If you’ve ever tried to negotiate with a toddler, you’ll know that just because you are in a position of leadership over someone does not mean that you have power over them. You can threaten and chide and plead all you want, but unless that small child views you as having control over them, they will not comply. You can’t have authority if others don’t give it to you.
Remember the three things you can control: 1) who you trust, 2) your attitude/ perspective, and 3) your actions/ choices. You can control who you choose to trust, but you cannot control whether or not other people trust you. We can make choices to improve ourselves and make ourselves more trustworthy, but the ultimate decision to trust still lies with the other person.
In the last article we defined power as the ability to influence others, or the opportunity to lead. In this article we are going to unpack the 5 types of influence, and the ability everyone has to gain influence in different ways.
Positional power is gained through an authority title such as “boss,” “teacher,” or “police officer.” We respect these people because of the title given to them. Stewarding positional power well involves making sure that you are worthy of the responsibility being given to you and are seeking to serve those you are over instead of relying on your title as a means to control others.
Coercive and Reward Power
When someone perceives that you have the ability to enact a negative consequence if they refuse to cooperate, you have coercive power. Likewise, you have reward power when they perceive that you can give them good things for a job well done.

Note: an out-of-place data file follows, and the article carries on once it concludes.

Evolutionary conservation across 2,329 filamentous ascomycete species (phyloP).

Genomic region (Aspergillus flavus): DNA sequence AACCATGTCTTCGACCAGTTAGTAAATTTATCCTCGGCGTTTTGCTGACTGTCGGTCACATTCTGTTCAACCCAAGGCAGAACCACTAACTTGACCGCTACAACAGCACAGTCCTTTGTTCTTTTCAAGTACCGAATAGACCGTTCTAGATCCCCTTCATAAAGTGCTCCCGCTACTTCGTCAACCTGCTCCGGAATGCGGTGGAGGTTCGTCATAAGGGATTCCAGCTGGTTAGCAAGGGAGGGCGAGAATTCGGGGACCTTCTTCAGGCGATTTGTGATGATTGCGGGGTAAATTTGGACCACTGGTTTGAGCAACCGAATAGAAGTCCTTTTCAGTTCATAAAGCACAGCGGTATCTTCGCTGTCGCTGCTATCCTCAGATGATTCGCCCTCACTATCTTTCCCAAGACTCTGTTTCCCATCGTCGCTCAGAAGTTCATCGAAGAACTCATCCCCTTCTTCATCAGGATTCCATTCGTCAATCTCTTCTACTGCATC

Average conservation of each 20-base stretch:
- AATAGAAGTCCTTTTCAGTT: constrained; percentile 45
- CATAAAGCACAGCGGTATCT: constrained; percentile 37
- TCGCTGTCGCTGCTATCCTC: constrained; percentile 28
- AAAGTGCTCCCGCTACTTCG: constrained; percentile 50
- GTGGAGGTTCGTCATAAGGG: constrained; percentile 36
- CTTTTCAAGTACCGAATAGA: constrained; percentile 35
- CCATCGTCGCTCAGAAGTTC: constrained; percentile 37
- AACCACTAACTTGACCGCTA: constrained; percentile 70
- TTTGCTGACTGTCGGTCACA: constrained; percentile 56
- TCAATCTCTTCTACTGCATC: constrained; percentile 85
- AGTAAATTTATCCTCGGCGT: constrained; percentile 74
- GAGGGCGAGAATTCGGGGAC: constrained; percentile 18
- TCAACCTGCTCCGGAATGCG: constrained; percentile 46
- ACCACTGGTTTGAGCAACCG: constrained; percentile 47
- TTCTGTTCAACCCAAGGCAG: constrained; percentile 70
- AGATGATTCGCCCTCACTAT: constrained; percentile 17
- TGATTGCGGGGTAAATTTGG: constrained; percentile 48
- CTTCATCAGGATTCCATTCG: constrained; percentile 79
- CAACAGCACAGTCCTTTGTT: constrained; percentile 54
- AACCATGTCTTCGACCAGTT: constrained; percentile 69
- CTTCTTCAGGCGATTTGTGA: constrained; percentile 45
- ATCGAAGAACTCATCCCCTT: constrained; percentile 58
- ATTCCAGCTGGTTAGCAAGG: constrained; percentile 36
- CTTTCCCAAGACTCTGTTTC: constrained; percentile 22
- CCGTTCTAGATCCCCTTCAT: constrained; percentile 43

Going back to my earlier example of the toddler, we often use coercive and reward power with children: such as “you hit your sister so you have to sit in time out now” or “if you finish all your vegetables you may have dessert.” This method works for children because they respond well to the punishment/reward system and learn to associate good things with good behavior. With adults, it can be beneficial in the short term for motivation, but it could create a transaction culture if learned in the long term.
If someone believes that you have knowledge on a subject, then you have expert power. For example, my college professors had positional power, because of the title “professor” that they were given, but they also had expert power because I believed them to be highly knowledgeable in their fields. In this case, if they had positional power without expert, I would not have respected them solely based on their title.
It is important when trying to gain expert power that you not come off as a know-it-all or bragging, because that would harm your referent power. You can also only gain expert power if you actually know what you’re talking about. If you pretend to know what you’re doing, you can lose long term influence when you get found out.
Referent Power is the most influential of all the types. It has to do with character, and having it means that others want to emulate you. This is gained by doing the hard work of self-reflection and self-betterment. Again, bettering yourself is not going to “make” everyone else give you referent power, but it will increase the likelihood.
We cannot control who trusts us, but we can control our own choices. And we can make choices to better ourselves and help us gain influence, which we will explore in greater detail in the next article.
Gracie McBride is the Content and Systems Management Coordinator for The Crossroad.